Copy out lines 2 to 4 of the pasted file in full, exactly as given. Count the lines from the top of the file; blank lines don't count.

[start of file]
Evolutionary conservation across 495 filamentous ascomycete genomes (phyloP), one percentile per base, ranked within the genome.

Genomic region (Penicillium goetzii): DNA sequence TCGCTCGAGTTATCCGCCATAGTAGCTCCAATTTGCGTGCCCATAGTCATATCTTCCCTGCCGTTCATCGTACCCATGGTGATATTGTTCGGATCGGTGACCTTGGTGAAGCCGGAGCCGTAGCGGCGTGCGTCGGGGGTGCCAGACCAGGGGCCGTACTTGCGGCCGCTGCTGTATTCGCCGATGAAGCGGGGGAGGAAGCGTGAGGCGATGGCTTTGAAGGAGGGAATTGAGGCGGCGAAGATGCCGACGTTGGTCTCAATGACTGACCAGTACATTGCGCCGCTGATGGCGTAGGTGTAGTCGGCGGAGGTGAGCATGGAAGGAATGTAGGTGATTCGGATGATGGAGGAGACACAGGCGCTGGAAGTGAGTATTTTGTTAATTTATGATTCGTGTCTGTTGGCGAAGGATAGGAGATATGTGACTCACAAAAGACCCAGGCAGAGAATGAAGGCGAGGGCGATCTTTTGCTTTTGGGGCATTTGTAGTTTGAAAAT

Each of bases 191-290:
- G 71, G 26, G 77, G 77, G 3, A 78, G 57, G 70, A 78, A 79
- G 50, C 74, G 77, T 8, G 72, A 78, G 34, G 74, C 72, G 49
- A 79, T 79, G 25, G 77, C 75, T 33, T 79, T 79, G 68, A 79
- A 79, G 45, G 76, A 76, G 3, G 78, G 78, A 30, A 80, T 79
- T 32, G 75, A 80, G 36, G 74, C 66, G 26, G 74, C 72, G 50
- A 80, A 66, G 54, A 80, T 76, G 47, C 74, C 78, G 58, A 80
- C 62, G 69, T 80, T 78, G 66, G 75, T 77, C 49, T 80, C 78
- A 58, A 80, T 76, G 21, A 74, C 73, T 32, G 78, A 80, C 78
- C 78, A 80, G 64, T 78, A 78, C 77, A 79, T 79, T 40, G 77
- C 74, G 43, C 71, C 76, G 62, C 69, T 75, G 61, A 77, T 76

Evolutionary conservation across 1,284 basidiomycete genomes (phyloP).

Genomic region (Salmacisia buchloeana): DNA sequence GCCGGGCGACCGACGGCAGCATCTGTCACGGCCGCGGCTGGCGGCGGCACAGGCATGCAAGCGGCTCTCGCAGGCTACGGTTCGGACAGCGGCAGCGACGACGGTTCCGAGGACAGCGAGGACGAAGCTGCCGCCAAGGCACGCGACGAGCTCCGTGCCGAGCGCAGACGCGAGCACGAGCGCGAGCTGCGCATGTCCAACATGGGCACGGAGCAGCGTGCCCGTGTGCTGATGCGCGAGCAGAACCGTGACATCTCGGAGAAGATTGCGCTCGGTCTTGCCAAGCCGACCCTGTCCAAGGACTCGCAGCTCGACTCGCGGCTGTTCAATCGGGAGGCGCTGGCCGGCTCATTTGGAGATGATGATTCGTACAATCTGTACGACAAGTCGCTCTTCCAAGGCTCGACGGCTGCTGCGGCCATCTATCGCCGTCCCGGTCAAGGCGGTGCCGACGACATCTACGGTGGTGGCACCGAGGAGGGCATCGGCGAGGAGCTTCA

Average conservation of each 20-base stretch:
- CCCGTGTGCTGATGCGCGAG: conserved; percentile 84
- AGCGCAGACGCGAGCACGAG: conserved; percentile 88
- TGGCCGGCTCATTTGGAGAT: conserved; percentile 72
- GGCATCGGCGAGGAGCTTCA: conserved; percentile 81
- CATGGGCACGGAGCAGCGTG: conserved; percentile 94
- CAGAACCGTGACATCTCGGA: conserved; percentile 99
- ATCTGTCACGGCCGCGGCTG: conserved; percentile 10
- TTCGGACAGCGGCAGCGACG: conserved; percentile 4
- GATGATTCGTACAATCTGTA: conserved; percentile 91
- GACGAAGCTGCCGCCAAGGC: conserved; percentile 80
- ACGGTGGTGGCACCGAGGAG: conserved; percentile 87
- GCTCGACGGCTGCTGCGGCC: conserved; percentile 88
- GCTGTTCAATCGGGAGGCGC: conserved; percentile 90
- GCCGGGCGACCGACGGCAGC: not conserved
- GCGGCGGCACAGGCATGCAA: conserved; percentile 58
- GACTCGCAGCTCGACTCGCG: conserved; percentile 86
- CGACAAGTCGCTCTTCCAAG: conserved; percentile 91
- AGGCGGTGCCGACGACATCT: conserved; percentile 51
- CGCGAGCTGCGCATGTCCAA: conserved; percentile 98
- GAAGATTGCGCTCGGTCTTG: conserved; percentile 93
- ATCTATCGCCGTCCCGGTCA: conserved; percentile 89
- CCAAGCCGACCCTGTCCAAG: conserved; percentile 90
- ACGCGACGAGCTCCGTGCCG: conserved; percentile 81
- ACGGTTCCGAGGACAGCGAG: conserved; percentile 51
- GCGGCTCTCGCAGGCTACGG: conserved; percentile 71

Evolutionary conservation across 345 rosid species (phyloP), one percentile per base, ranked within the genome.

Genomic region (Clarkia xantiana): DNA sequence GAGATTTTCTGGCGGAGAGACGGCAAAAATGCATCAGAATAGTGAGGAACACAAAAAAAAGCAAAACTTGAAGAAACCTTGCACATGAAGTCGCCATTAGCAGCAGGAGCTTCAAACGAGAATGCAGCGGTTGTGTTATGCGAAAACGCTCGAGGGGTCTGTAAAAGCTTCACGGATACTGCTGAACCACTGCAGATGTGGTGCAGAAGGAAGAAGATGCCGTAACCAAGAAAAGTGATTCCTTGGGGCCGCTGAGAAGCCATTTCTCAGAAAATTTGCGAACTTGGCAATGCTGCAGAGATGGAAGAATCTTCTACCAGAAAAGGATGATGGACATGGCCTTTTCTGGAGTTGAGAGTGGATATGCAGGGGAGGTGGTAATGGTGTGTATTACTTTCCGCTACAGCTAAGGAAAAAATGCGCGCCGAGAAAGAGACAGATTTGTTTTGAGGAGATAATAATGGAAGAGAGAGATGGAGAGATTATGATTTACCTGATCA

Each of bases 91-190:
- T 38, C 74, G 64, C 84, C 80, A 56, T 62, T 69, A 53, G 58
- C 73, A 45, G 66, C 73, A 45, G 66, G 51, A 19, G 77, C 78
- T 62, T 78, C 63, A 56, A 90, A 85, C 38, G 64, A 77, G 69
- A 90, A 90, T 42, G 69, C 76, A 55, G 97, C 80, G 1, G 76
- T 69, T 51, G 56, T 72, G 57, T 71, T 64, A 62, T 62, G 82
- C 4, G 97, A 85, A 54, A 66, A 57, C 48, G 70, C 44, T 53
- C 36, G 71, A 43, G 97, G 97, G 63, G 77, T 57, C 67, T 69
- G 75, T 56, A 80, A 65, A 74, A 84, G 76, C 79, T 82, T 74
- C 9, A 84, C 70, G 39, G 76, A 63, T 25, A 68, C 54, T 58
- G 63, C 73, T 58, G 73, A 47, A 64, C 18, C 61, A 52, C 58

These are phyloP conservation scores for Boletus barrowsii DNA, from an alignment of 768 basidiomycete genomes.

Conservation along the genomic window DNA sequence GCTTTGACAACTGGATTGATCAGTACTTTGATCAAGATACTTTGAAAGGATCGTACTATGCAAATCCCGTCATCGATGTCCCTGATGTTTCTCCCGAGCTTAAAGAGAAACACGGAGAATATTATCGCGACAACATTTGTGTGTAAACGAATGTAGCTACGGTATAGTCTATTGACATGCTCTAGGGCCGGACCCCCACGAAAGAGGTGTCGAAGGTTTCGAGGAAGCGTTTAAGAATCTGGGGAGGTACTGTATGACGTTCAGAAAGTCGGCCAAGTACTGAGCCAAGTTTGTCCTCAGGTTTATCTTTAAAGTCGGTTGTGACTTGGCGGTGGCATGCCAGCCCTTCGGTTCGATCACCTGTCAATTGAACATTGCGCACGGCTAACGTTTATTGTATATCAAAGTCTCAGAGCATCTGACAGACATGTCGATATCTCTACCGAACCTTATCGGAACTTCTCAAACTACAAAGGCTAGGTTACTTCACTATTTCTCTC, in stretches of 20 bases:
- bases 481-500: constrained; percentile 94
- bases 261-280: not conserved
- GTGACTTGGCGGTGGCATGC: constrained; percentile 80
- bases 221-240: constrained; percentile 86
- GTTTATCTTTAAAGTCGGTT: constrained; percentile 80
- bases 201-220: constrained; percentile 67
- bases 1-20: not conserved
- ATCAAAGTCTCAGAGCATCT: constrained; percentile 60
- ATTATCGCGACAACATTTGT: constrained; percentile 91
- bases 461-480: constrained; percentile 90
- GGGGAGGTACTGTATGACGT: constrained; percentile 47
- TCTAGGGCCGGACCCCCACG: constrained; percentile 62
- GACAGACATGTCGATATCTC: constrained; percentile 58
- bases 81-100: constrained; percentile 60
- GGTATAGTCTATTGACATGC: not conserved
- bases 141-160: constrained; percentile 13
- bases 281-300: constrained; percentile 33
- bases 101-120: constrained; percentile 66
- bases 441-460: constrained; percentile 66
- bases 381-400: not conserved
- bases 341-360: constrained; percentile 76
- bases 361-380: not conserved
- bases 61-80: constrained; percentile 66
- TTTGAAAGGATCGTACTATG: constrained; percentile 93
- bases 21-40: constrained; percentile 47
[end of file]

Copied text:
Genomic region (Penicillium goetzii): DNA sequence TCGCTCGAGTTATCCGCCATAGTAGCTCCAATTTGCGTGCCCATAGTCATATCTTCCCTGCCGTTCATCGTACCCATGGTGATATTGTTCGGATCGGTGACCTTGGTGAAGCCGGAGCCGTAGCGGCGTGCGTCGGGGGTGCCAGACCAGGGGCCGTACTTGCGGCCGCTGCTGTATTCGCCGATGAAGCGGGGGAGGAAGCGTGAGGCGATGGCTTTGAAGGAGGGAATTGAGGCGGCGAAGATGCCGACGTTGGTCTCAATGACTGACCAGTACATTGCGCCGCTGATGGCGTAGGTGTAGTCGGCGGAGGTGAGCATGGAAGGAATGTAGGTGATTCGGATGATGGAGGAGACACAGGCGCTGGAAGTGAGTATTTTGTTAATTTATGATTCGTGTCTGTTGGCGAAGGATAGGAGATATGTGACTCACAAAAGACCCAGGCAGAGAATGAAGGCGAGGGCGATCTTTTGCTTTTGGGGCATTTGTAGTTTGAAAAT

Each of bases 191-290:
- G 71, G 26, G 77, G 77, G 3, A 78, G 57, G 70, A 78, A 79